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    The second "find" is less obscure and there can be little doubt of its authenticity. Through the kindness of Rodney Weaver, I visited Cadeby Rectory in April 1967 and there met Mr A.R.James, who was glad of the opportunity to chat as he had some information which would be of interest. He had too; he hails from Burton Dassett and knew the quarries there in their closed state well, but his uncle remembers there being a locomotive at the ironstone quarry for a short period, and of which I had no inkling at all. Mr James kindly visited his uncle, Mr R.W.Hunt, who now lives at Burton-on-Trent, and is in his eighties, though still possessing an excellent memory, into which he delved.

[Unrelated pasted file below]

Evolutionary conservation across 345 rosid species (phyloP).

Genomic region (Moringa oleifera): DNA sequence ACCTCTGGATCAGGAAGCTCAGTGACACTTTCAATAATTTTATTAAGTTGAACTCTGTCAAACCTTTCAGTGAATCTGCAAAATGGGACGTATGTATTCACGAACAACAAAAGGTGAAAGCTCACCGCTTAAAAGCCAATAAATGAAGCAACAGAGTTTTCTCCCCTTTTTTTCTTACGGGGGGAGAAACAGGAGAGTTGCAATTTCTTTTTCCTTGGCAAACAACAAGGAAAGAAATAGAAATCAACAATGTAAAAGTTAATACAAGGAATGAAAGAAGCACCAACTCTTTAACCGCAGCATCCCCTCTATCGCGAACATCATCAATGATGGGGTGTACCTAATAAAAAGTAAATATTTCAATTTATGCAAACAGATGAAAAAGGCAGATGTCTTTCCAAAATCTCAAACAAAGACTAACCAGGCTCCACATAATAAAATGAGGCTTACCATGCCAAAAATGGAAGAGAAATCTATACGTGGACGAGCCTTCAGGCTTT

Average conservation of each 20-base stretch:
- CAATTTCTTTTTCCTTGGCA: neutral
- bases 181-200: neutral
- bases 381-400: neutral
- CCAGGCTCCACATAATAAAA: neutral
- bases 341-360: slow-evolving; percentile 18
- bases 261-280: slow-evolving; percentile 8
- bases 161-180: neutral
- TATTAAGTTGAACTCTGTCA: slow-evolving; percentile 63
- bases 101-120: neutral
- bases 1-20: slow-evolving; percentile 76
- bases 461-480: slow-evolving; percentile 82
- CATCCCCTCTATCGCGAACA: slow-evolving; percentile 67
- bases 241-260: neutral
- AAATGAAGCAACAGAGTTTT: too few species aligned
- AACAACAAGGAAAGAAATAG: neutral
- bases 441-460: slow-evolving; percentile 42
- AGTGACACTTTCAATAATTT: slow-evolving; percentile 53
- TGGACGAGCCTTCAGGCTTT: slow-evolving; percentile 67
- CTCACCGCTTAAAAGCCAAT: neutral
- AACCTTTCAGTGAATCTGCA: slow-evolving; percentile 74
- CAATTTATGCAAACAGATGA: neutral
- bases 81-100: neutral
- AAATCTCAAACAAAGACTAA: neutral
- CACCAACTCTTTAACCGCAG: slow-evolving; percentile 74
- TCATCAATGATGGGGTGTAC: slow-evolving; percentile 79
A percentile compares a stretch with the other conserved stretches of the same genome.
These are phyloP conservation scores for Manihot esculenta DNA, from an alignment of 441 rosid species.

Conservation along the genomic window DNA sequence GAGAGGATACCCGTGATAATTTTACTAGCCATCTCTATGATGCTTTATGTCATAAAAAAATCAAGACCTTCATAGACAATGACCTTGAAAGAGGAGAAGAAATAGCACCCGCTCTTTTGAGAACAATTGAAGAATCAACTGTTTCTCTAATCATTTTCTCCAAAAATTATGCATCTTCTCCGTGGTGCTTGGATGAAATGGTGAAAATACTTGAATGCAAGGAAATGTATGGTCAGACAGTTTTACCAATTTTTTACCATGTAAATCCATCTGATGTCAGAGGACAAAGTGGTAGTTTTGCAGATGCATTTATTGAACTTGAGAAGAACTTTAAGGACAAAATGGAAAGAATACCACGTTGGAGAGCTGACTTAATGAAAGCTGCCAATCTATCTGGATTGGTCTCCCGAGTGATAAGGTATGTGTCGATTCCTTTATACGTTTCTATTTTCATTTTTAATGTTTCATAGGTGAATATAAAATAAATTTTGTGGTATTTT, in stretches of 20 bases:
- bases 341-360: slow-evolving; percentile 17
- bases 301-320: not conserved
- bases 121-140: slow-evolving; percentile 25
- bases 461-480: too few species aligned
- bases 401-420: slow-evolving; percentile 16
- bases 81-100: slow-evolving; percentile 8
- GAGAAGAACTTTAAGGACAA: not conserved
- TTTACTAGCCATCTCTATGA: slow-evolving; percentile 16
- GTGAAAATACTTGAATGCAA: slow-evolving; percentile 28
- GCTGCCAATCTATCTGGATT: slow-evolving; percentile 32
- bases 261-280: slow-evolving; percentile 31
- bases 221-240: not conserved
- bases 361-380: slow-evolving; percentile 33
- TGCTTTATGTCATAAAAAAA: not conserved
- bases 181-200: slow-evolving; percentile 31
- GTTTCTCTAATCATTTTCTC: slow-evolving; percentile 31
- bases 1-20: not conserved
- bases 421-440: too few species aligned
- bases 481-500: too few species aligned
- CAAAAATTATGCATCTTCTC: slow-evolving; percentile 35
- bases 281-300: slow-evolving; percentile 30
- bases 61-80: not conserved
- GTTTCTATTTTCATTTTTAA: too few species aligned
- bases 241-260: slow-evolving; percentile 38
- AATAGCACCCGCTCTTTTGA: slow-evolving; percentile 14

Burton Dassett quarries operated for two distinct periods: 1898-1909 by the Burton Dassett Iron Stone Company, and 1918-1921 under T.& I.Bradley Ltd. Mr Hunt's parents died when he was young and his grandmother brought him up until she died in 1904, when he had a number of homes before joining the Royal Warwickshire Regiment in 1909. It is definite therefore that the locomotive is associated with the earlier period of operation, which would account for its being unknown to Mr Lloyd, the latterday caretaker who only knew the quarries under Bradley's ownership. Of the locomotive itself we unfortunately know next to nothing; Mr Hunt likened her broadly to Teddy Boston's PIXIE with which he is familiar, but the analogy must not be taken too far. Even the gauge is not absolutely certain; it was two feet alright latterly, with "Jubilee" track and steel side-tippers, but Mr Hunt recalls the locomotive pushing "small wooden tubs to the big wheel" (i.e., the wheel of the ropeway terminal). It is quite possible that the line was dismantled when the BDIS Co went out of business and later relaid by Bradley, in which case the gauges were not necessarily the same; however, from the limitations of the site, there can be no doubt that it was of the order of 2ft. Incidentally, the Company was a subsidiary of Attenborough & Timms, the then owners of Brixworth and Spratton quarries in Northants, with 4ft gauge systems; so they would have been familiar with steam power.